Thanks so much.
Lisa

Re: Hatching & Raising fry

Posted: Sat Sep 10, 2011 4:56 pm
by lostcracker
great info i was going to ask alot of questions but they all were answered in reading..was amazed last nite at looking at my cory and wondering what it had on it when it went to the bottom of the tank shook violently on an old mussel shell and left eggs. i scrambled to do something as they were being eaten by my barbs..i collected them quickly and put them on a rock out of the tank in a butter bowl with tank water inside. i have a box made out of very fine netting hanging inside my tank that i transfered them to after collecting them for 3 hrs of laying, resting, laying, resting lol it was amazing.dont have anything else to put them in wasnt prepared for this at all.they look fertile as described above so waiting to see what happens.first time around on all this and this site has helped alot thanks. will post results on the developent crossing fingers and waiting lol thanks again for the good info..

Re: Hatching & Raising fry

Posted: Wed Jan 18, 2012 6:04 am
by bigamefish
You just answered all my questions !! Now I just have to go pick up some males!

Re: Hatching & Raising fry

Posted: Wed Jan 25, 2012 9:16 pm
by bettafish
Hey guys! My catfish just unexpectedly spawned. I am completely shocked. They are Bronze cories, and there are 3 of them in a 14g tank with a betta and a whack of Red Ramhorn snails. I want them to live, but I don't have live food to feed them, so should I just leave the eggs alone, since I can't provide live food? I only have two types of bottomfeeder pellets. Advice is appreciated!

Re: Hatching & Raising fry

Posted: Wed Jan 25, 2012 10:44 pm
by corybreed
Hi bettafish,

Do you have another small tank to deposit the eggs or the Cory's and the bettafish. If you leave the eggs with the adults they will most likely be eaten. You do not have to feed live food. You can crush one of the pellets into a fine powder, but feed sparingly. You can also purchase frozen baby brine shrimp. Once the eggs hatch after about four days wait until the yolk sacks dissolve before feeding the fry.

Mark

Re: Hatching & Raising fry

Posted: Wed Jan 25, 2012 10:50 pm
by bettafish
I scraped off a couple batches of the eggs (there were about 5) into a container thats being floated in the 14g, and I hope they make it. I read they can be fed egg yolk too, is this right? I'm nervous about putting all of the batches of eggs into the container, as I squished some getting them off the side, they float off and make it hard to catch!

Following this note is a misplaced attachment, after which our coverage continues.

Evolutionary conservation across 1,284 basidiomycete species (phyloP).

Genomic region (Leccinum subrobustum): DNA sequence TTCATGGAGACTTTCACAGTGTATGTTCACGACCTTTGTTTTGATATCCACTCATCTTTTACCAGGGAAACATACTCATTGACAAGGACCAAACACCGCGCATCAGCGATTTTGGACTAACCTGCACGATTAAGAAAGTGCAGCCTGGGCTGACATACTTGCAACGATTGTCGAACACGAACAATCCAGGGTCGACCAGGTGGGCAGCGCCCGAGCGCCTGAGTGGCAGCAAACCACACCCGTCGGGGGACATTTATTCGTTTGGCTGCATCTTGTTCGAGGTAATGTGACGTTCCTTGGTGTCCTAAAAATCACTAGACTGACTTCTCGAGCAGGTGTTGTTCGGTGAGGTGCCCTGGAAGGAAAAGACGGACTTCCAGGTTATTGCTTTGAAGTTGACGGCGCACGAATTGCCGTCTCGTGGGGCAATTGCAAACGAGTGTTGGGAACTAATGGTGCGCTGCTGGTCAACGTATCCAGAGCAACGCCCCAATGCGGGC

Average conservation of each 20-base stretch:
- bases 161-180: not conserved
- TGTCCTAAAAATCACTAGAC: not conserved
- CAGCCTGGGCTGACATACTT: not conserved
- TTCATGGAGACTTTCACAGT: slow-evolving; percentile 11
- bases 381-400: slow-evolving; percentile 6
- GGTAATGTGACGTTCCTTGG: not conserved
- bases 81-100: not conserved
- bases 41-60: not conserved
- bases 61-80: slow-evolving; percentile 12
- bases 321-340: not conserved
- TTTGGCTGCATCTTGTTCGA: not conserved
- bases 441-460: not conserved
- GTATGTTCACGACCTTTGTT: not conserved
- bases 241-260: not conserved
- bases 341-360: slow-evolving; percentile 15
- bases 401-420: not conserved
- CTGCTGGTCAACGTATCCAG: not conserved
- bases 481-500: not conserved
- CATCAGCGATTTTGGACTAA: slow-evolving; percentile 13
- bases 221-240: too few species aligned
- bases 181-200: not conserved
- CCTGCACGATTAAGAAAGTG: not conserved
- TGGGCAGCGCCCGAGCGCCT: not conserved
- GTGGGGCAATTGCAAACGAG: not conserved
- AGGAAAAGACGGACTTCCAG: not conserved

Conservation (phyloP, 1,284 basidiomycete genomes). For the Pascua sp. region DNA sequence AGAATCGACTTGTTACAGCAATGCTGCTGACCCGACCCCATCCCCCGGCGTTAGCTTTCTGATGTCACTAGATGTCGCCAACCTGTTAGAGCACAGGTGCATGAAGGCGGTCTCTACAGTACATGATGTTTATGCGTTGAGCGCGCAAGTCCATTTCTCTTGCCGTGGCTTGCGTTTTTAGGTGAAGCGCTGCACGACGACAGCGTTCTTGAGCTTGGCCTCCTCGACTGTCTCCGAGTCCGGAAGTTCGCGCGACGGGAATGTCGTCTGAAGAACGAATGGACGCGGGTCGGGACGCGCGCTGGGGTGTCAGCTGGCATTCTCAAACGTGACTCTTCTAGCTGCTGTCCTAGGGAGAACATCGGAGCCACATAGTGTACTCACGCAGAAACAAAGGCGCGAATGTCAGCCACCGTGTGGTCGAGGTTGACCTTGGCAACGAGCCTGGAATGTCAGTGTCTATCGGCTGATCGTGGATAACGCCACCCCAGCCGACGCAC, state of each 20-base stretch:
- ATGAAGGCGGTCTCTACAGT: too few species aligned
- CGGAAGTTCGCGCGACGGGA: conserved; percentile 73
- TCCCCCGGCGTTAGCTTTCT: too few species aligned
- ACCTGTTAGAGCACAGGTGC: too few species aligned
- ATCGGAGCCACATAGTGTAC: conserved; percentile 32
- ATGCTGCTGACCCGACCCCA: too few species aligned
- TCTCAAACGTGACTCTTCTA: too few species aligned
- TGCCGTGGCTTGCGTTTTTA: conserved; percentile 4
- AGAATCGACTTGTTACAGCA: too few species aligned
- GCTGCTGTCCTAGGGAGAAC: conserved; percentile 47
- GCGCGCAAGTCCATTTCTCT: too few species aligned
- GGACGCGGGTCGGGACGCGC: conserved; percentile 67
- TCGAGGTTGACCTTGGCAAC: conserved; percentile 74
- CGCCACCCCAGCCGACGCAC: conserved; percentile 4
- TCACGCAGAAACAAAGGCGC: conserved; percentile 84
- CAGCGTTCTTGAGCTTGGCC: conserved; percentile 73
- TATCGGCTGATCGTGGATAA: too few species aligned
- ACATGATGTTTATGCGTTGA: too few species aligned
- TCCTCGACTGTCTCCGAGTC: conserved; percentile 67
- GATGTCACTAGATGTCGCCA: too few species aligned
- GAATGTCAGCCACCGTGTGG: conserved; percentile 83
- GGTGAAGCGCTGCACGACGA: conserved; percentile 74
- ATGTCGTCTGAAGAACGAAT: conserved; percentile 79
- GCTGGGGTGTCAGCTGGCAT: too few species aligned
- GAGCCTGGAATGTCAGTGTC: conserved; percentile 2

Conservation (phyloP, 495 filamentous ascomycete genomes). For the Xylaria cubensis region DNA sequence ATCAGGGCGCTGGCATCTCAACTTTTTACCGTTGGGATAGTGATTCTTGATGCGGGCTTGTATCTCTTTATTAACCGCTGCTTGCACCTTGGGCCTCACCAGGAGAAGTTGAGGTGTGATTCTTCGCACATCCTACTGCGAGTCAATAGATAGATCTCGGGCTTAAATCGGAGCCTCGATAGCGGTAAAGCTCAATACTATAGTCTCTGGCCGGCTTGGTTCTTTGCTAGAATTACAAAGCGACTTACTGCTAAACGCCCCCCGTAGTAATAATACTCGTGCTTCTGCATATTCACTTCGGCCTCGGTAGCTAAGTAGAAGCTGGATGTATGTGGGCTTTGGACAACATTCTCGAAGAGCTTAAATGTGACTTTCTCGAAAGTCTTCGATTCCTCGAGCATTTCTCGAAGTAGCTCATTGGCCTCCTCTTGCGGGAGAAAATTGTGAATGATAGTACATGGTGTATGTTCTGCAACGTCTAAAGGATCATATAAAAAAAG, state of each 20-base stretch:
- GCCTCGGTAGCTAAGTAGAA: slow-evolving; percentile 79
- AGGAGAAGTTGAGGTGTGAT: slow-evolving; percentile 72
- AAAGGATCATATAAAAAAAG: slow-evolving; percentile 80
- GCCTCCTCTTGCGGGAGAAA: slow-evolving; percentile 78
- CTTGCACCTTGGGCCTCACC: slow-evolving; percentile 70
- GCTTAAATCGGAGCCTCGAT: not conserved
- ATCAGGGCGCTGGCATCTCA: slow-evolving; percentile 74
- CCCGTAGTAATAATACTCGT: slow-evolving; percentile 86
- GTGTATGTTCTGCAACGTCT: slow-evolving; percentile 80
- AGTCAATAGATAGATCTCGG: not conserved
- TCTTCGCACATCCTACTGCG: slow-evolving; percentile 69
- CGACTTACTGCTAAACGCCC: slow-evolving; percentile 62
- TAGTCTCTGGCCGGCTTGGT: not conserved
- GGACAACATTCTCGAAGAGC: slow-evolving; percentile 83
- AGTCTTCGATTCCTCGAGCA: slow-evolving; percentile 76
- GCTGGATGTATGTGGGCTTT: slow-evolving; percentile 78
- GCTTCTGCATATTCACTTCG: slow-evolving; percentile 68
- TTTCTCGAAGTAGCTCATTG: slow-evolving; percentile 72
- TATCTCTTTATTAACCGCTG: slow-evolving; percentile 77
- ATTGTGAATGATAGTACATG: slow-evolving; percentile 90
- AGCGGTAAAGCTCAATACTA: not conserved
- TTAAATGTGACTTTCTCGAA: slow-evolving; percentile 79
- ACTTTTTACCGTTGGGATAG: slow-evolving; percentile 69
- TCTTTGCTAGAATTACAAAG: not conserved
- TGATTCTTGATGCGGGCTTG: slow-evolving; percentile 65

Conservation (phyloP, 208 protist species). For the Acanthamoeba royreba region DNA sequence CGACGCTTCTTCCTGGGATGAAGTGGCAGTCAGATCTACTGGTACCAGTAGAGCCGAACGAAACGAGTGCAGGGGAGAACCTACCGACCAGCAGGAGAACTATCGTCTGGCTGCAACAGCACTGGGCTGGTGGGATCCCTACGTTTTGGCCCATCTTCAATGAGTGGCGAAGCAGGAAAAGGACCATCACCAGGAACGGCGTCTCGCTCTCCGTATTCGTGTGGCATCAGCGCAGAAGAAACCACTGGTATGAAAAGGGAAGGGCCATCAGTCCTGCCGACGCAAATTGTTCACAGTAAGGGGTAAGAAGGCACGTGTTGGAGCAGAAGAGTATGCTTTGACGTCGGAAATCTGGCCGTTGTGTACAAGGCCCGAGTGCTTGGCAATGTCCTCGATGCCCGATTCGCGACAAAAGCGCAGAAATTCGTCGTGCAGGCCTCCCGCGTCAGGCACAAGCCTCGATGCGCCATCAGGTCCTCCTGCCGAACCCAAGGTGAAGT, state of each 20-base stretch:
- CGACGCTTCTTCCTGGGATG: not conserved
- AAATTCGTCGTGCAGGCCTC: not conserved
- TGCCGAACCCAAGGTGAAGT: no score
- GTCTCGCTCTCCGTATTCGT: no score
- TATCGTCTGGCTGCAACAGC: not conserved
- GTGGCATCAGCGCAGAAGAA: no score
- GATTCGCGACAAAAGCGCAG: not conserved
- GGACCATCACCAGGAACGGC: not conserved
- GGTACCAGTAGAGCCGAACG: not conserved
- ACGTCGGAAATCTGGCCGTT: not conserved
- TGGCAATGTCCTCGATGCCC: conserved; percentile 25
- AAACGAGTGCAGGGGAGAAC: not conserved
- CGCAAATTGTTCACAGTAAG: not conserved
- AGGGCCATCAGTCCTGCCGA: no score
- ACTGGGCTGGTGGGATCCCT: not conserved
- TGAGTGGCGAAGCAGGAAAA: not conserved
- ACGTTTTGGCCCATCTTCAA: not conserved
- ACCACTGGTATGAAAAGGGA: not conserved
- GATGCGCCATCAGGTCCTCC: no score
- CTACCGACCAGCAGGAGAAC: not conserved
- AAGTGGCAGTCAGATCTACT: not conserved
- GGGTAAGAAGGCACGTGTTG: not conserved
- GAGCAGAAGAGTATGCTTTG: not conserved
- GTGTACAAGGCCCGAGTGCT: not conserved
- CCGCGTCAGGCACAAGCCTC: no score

Re: Hatching & Raising fry

Posted: Wed Jul 18, 2012 11:45 am
by andyC
hello i have a slight problem i breed bronze
and paleatus and i have no problem keeping the bronze
fry alive but i do with the paleatus the bronze seem to feed
all the time but i have noticed that the paleatus don't feed
as vigorously as the bronze fry can you shine any light on this
please

ammonia 0
nitrite 0
nitrate 0.5
ph 6.8 to 7.0
TDS .79

Re: Hatching & Raising fry

Posted: Tue Feb 05, 2013 8:42 am
by ali12345
Would this apply to hoplo cats as well? They have laid eggs in a bubble nest attached to the crossbar. I need to do a waterchange tomorrow. I can try and do a water in and out at the same time to try and keep the levels up. They won't make it if they hatch though so I will need to try and remove them and put them in a floating nursery with an airstone.

Re: Not pulling eggs

Posted: Sat Jan 04, 2014 8:42 pm
by Catfishy
The most success I've had so far was from doing absolutely nothing. I have a community tank and when my cories laid for the first time it took me by surprise, the eggs all hatched and i thought all the fry had been eaten and then about a month and half later two little cories appeared and now are almost big enough to start breeding themselves. My wee pod of cories have spawned a good few time since then, every time i do a 50% water change actually, and I have some newly hatched fry in a wee net right now but i've never been successful, fingers crossed this time

Re: Hatching & Raising fry

Posted: Wed Mar 26, 2014 5:53 pm
by CorydoraCat
My elegans laid eggs today. They're tan colored, but look like they have a bit of a white center. Any idea of they may be fertile? The only male in the tank is a peppered cory.

Re: Hatching & Raising fry

Posted: Mon Aug 31, 2015 5:00 pm
by rita1
i have sterbai corys lay her eggs on the glass and plants, i scraped them off with a sharp knife and put the eggs into a tupperware with the water from the tank and clipped the tupperware to the side of the tank, so the water will stay warm as it floats inside the tank. day 3 they started to hatch by day 4 all had hatched. i change the water daily with the water from the tank. now i am feeding liquid fry i use a syringe (without) needle to suck up the waste from the tupperware. they are a great little catfish.

Re: Hatching & Raising fry

Posted: Sat Dec 17, 2016 11:01 pm
by yannick62
My peppered cory lay between 80 to 120 eggs for one female.

very interesting article.... With lot of advices.

Yannick